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You are here: Home / Tags / Depression / Journal Articles

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Resources (1-20 of 194)

  1. Human-animal interaction as a social determinant of health: descriptive findings from the health and retirement study

    Full-text: Available

    | Contributor(s):: Megan Kiely Mueller, Nancy Dreschel, Regina M. Bures

    Background We focused on human-animal interaction (HAI) as an important aspect of social functioning at the individual level, framing this emerging field from a public health perspective. Methods Using data from the Health and Retirement Study (HRS) 2012 HAI module, we describe the...

  2. Human-animal interaction as a social determinant of health: descriptive findings from the health and retirement study

    | Contributor(s):: Mueller, M. K., Gee, N. R., Bures, R. M.

  3. Companion animals and human health: benefits, challenges, and the road ahead for human-animal interaction

    | Contributor(s):: Friedman, E., Krause-Parello, C. A.

  4. Depression, loneliness, and pet attachment in homebound older adult cat and dog owners

    | Contributor(s):: Sandy M. Branson, Lisa Boss, Stanley Cron, Dennis C. Turner

    Background: Companion animals may reduce depression and loneliness in socially isolated homebound older adults. However, whether owning a cat or dog is more beneficial in this population remains unknown.Materials and Methods: Pet attachment and the levels of depressive symptoms and loneliness...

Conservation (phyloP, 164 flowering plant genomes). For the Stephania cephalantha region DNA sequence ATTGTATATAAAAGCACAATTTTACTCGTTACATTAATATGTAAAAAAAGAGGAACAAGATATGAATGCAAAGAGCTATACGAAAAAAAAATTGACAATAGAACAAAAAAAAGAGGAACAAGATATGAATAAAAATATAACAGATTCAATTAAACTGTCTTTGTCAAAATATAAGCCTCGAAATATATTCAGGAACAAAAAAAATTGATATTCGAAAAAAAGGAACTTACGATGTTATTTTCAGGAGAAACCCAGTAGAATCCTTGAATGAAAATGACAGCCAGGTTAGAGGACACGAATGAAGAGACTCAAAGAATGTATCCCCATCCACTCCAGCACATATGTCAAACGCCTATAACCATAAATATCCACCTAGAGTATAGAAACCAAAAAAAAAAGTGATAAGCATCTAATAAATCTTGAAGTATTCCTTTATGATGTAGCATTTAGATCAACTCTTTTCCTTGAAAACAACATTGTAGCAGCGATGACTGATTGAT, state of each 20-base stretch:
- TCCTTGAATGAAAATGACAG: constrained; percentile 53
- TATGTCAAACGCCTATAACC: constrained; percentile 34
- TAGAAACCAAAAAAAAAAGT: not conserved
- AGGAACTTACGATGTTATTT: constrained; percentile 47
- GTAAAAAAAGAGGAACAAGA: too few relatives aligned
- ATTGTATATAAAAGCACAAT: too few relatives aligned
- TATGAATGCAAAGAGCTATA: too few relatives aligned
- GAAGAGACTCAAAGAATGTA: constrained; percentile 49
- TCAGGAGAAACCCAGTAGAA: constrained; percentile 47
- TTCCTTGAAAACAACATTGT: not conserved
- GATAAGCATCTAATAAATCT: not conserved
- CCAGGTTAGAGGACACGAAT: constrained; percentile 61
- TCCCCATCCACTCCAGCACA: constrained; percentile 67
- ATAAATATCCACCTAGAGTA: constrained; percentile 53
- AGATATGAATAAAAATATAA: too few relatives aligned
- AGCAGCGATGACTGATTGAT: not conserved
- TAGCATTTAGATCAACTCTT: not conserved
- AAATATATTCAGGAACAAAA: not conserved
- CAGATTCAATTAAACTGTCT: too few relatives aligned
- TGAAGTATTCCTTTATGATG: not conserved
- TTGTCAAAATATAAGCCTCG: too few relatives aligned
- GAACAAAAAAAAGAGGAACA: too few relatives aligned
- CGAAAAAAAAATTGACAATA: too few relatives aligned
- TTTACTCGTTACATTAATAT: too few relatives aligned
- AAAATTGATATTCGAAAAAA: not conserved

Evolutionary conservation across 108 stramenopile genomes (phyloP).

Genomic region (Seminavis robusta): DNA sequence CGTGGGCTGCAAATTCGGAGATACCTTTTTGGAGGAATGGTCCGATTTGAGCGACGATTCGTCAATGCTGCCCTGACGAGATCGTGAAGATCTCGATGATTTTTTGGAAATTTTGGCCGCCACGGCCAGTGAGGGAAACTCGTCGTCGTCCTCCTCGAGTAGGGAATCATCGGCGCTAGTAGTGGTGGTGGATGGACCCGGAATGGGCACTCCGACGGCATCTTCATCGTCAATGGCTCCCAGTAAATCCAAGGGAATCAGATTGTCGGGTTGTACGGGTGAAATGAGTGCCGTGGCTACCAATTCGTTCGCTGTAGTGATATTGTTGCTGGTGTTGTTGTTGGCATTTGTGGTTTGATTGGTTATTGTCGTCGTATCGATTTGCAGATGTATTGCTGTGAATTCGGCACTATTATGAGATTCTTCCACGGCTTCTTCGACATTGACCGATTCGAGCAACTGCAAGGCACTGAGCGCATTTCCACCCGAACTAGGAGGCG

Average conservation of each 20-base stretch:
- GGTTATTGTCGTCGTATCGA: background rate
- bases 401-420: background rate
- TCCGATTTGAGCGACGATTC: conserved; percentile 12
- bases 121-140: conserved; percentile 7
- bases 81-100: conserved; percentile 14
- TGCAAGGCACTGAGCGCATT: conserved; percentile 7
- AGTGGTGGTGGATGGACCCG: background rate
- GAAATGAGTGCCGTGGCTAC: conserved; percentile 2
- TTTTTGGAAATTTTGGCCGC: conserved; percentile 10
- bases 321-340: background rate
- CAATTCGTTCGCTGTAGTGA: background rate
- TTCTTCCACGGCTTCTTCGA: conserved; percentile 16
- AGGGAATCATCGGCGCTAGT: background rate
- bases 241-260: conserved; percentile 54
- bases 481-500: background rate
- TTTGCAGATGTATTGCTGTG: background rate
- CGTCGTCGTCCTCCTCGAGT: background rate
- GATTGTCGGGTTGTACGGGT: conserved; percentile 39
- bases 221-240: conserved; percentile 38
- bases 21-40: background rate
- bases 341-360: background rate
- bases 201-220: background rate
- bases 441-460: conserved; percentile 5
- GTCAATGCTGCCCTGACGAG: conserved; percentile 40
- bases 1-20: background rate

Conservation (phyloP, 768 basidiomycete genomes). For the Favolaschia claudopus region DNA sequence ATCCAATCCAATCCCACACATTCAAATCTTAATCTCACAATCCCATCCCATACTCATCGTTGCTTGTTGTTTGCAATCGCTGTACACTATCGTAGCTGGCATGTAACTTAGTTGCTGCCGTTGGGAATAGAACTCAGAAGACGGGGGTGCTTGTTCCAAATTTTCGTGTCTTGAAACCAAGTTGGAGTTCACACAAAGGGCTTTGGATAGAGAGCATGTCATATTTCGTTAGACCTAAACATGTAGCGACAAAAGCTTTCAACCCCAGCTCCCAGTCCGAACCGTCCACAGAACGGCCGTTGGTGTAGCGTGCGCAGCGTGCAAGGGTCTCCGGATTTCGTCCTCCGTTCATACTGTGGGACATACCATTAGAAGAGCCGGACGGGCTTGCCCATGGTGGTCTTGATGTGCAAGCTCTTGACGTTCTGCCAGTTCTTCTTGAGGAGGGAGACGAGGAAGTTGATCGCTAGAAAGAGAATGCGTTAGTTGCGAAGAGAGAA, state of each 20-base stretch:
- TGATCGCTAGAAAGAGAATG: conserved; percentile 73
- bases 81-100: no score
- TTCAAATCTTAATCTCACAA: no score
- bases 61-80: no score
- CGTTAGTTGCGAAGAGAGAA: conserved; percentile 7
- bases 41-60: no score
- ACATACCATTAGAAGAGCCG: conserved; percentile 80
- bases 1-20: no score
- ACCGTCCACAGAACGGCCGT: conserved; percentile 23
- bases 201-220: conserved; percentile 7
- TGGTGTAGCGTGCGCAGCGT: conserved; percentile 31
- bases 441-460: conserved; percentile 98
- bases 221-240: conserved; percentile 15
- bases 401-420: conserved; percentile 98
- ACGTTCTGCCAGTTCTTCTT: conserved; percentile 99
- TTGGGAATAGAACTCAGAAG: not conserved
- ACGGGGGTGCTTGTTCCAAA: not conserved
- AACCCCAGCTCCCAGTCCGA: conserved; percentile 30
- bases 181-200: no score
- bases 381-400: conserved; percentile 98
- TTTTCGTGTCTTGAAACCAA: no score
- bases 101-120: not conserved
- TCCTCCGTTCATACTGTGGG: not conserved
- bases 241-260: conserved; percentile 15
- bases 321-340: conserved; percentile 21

5. Behavioral responses of nursing home residents to visits from a person with a dog, a robot seal or a toy cat

    | Contributor(s):: Thodberg, K., Sorensen, L. U., Videbech, P. B., Poulsen, P. H., Houbak, B., Damgaard, V., Keseler, I., Edwards, D., Christensen, J. W.

    Previous studies suggest that contact with dogs can positively affect the wellbeing of elderly people in nursing homes, but there is a lack of research investigating the causal pathways of these effects. One such pathway may relate to the behavioral responses of the elderly when interacting with...

  6. [Establishment of an Animal Based Therapy at a University Hospital for Psychiatry: Results of a Preliminary Study and Future Prospects]

    | Contributor(s):: Hartfiel, C., Bodatsch, M., Klosterkotter, J., Kuhn, J.

  7. Equine-Assisted Psychotherapy for adolescents experiencing depression and/or anxiety: A therapist's perspective

    | Contributor(s):: Wilson, K., Buultjens, M., Monfries, M., Karimi, L.

  8. Pet Therapy: Enhancing Patient Care Through Time with Animals

    | Contributor(s):: Mani, I., Weese, J. S.

  9. Dog Ownership and Dog Walking: The Relationship with Exercise, Depression and Hopelessness in Patients with Ischemic Heart Disease

    | Contributor(s):: Susan L. Dunn, Michael Sit, Holli A. DeVon, Nathan L. Tintle

    Background: Dog ownership has been associated with increased physical activity in the general adult population.Objective: The objective of this study was to examine dog ownership and dog walking and their relationship with home-based and Phase II cardiac rehabilitation exercise,...

  10. Behavioral responses of nursing home residents to visits from a person with a dog, a robot seal or a toy cat